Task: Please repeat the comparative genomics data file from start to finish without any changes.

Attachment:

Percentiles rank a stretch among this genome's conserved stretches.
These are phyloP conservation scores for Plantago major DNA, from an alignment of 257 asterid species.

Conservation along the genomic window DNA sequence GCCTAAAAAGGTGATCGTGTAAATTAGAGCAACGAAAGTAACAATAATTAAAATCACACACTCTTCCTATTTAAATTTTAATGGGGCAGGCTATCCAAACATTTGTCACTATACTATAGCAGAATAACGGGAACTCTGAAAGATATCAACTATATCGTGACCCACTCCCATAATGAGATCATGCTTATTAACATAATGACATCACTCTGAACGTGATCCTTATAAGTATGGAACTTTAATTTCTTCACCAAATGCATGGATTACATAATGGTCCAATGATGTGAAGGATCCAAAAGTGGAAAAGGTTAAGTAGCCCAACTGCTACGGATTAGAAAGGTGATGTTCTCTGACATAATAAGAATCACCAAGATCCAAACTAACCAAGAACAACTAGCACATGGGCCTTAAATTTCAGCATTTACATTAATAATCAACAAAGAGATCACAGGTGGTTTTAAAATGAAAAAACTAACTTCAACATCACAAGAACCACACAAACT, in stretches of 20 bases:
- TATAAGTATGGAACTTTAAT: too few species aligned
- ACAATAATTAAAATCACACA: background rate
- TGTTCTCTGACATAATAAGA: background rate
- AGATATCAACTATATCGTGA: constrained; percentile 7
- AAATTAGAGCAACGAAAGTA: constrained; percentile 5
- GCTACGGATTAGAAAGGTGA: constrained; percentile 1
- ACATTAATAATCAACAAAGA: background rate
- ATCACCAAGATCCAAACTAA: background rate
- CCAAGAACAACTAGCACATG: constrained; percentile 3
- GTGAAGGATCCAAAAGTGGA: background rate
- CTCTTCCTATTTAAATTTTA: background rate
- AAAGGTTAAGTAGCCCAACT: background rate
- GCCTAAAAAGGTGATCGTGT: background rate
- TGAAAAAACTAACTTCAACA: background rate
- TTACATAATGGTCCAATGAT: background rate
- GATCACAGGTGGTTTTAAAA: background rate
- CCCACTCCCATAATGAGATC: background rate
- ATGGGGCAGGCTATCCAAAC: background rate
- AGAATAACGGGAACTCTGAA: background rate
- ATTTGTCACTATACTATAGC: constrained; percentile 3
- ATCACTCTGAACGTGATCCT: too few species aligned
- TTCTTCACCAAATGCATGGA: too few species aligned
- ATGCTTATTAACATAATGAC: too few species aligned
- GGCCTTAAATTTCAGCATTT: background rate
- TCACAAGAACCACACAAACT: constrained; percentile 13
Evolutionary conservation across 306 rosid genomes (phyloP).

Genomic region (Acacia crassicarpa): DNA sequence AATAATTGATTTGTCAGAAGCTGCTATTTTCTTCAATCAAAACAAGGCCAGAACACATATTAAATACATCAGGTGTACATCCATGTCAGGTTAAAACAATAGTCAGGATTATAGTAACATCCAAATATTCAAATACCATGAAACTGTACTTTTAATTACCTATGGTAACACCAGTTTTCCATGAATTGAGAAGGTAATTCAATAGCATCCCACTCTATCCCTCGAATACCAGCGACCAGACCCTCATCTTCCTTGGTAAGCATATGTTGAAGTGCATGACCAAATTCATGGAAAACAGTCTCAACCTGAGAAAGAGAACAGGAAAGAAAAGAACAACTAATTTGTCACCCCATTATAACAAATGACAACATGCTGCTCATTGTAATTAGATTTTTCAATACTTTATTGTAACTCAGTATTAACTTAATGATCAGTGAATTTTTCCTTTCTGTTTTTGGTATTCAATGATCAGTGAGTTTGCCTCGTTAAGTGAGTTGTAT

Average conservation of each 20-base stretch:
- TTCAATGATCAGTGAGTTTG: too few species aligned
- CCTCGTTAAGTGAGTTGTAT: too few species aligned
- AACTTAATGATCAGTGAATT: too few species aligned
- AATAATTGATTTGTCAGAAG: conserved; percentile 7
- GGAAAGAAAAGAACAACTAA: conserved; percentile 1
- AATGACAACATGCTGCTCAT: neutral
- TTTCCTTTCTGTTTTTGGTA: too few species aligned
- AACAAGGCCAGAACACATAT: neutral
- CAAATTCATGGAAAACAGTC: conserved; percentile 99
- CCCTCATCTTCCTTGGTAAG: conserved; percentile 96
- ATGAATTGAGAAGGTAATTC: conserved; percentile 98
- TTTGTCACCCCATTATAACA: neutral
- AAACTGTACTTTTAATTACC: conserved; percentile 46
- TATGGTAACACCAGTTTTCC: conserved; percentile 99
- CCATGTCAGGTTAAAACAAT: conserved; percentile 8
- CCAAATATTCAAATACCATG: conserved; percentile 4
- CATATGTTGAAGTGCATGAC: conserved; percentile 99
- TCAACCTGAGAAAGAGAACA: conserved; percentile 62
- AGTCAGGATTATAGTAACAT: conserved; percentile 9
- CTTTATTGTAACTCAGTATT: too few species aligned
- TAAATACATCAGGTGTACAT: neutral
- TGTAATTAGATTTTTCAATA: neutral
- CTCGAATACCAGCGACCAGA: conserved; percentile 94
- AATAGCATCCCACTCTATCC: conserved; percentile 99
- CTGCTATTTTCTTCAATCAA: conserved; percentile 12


Percentiles rank a stretch among this genome's conserved stretches.
These are phyloP conservation scores for Plantago major DNA, from an alignment of 257 asterid species.

Conservation along the genomic window DNA sequence GCCTAAAAAGGTGATCGTGTAAATTAGAGCAACGAAAGTAACAATAATTAAAATCACACACTCTTCCTATTTAAATTTTAATGGGGCAGGCTATCCAAACATTTGTCACTATACTATAGCAGAATAACGGGAACTCTGAAAGATATCAACTATATCGTGACCCACTCCCATAATGAGATCATGCTTATTAACATAATGACATCACTCTGAACGTGATCCTTATAAGTATGGAACTTTAATTTCTTCACCAAATGCATGGATTACATAATGGTCCAATGATGTGAAGGATCCAAAAGTGGAAAAGGTTAAGTAGCCCAACTGCTACGGATTAGAAAGGTGATGTTCTCTGACATAATAAGAATCACCAAGATCCAAACTAACCAAGAACAACTAGCACATGGGCCTTAAATTTCAGCATTTACATTAATAATCAACAAAGAGATCACAGGTGGTTTTAAAATGAAAAAACTAACTTCAACATCACAAGAACCACACAAACT, in stretches of 20 bases:
- TATAAGTATGGAACTTTAAT: too few species aligned
- ACAATAATTAAAATCACACA: background rate
- TGTTCTCTGACATAATAAGA: background rate
- AGATATCAACTATATCGTGA: constrained; percentile 7
- AAATTAGAGCAACGAAAGTA: constrained; percentile 5
- GCTACGGATTAGAAAGGTGA: constrained; percentile 1
- ACATTAATAATCAACAAAGA: background rate
- ATCACCAAGATCCAAACTAA: background rate
- CCAAGAACAACTAGCACATG: constrained; percentile 3
- GTGAAGGATCCAAAAGTGGA: background rate
- CTCTTCCTATTTAAATTTTA: background rate
- AAAGGTTAAGTAGCCCAACT: background rate
- GCCTAAAAAGGTGATCGTGT: background rate
- TGAAAAAACTAACTTCAACA: background rate
- TTACATAATGGTCCAATGAT: background rate
- GATCACAGGTGGTTTTAAAA: background rate
- CCCACTCCCATAATGAGATC: background rate
- ATGGGGCAGGCTATCCAAAC: background rate
- AGAATAACGGGAACTCTGAA: background rate
- ATTTGTCACTATACTATAGC: constrained; percentile 3
- ATCACTCTGAACGTGATCCT: too few species aligned
- TTCTTCACCAAATGCATGGA: too few species aligned
- ATGCTTATTAACATAATGAC: too few species aligned
- GGCCTTAAATTTCAGCATTT: background rate
- TCACAAGAACCACACAAACT: constrained; percentile 13
Evolutionary conservation across 306 rosid genomes (phyloP).

Genomic region (Acacia crassicarpa): DNA sequence AATAATTGATTTGTCAGAAGCTGCTATTTTCTTCAATCAAAACAAGGCCAGAACACATATTAAATACATCAGGTGTACATCCATGTCAGGTTAAAACAATAGTCAGGATTATAGTAACATCCAAATATTCAAATACCATGAAACTGTACTTTTAATTACCTATGGTAACACCAGTTTTCCATGAATTGAGAAGGTAATTCAATAGCATCCCACTCTATCCCTCGAATACCAGCGACCAGACCCTCATCTTCCTTGGTAAGCATATGTTGAAGTGCATGACCAAATTCATGGAAAACAGTCTCAACCTGAGAAAGAGAACAGGAAAGAAAAGAACAACTAATTTGTCACCCCATTATAACAAATGACAACATGCTGCTCATTGTAATTAGATTTTTCAATACTTTATTGTAACTCAGTATTAACTTAATGATCAGTGAATTTTTCCTTTCTGTTTTTGGTATTCAATGATCAGTGAGTTTGCCTCGTTAAGTGAGTTGTAT

Average conservation of each 20-base stretch:
- TTCAATGATCAGTGAGTTTG: too few species aligned
- CCTCGTTAAGTGAGTTGTAT: too few species aligned
- AACTTAATGATCAGTGAATT: too few species aligned
- AATAATTGATTTGTCAGAAG: conserved; percentile 7
- GGAAAGAAAAGAACAACTAA: conserved; percentile 1
- AATGACAACATGCTGCTCAT: neutral
- TTTCCTTTCTGTTTTTGGTA: too few species aligned
- AACAAGGCCAGAACACATAT: neutral
- CAAATTCATGGAAAACAGTC: conserved; percentile 99
- CCCTCATCTTCCTTGGTAAG: conserved; percentile 96
- ATGAATTGAGAAGGTAATTC: conserved; percentile 98
- TTTGTCACCCCATTATAACA: neutral
- AAACTGTACTTTTAATTACC: conserved; percentile 46
- TATGGTAACACCAGTTTTCC: conserved; percentile 99
- CCATGTCAGGTTAAAACAAT: conserved; percentile 8
- CCAAATATTCAAATACCATG: conserved; percentile 4
- CATATGTTGAAGTGCATGAC: conserved; percentile 99
- TCAACCTGAGAAAGAGAACA: conserved; percentile 62
- AGTCAGGATTATAGTAACAT: conserved; percentile 9
- CTTTATTGTAACTCAGTATT: too few species aligned
- TAAATACATCAGGTGTACAT: neutral
- TGTAATTAGATTTTTCAATA: neutral
- CTCGAATACCAGCGACCAGA: conserved; percentile 94
- AATAGCATCCCACTCTATCC: conserved; percentile 99
- CTGCTATTTTCTTCAATCAA: conserved; percentile 12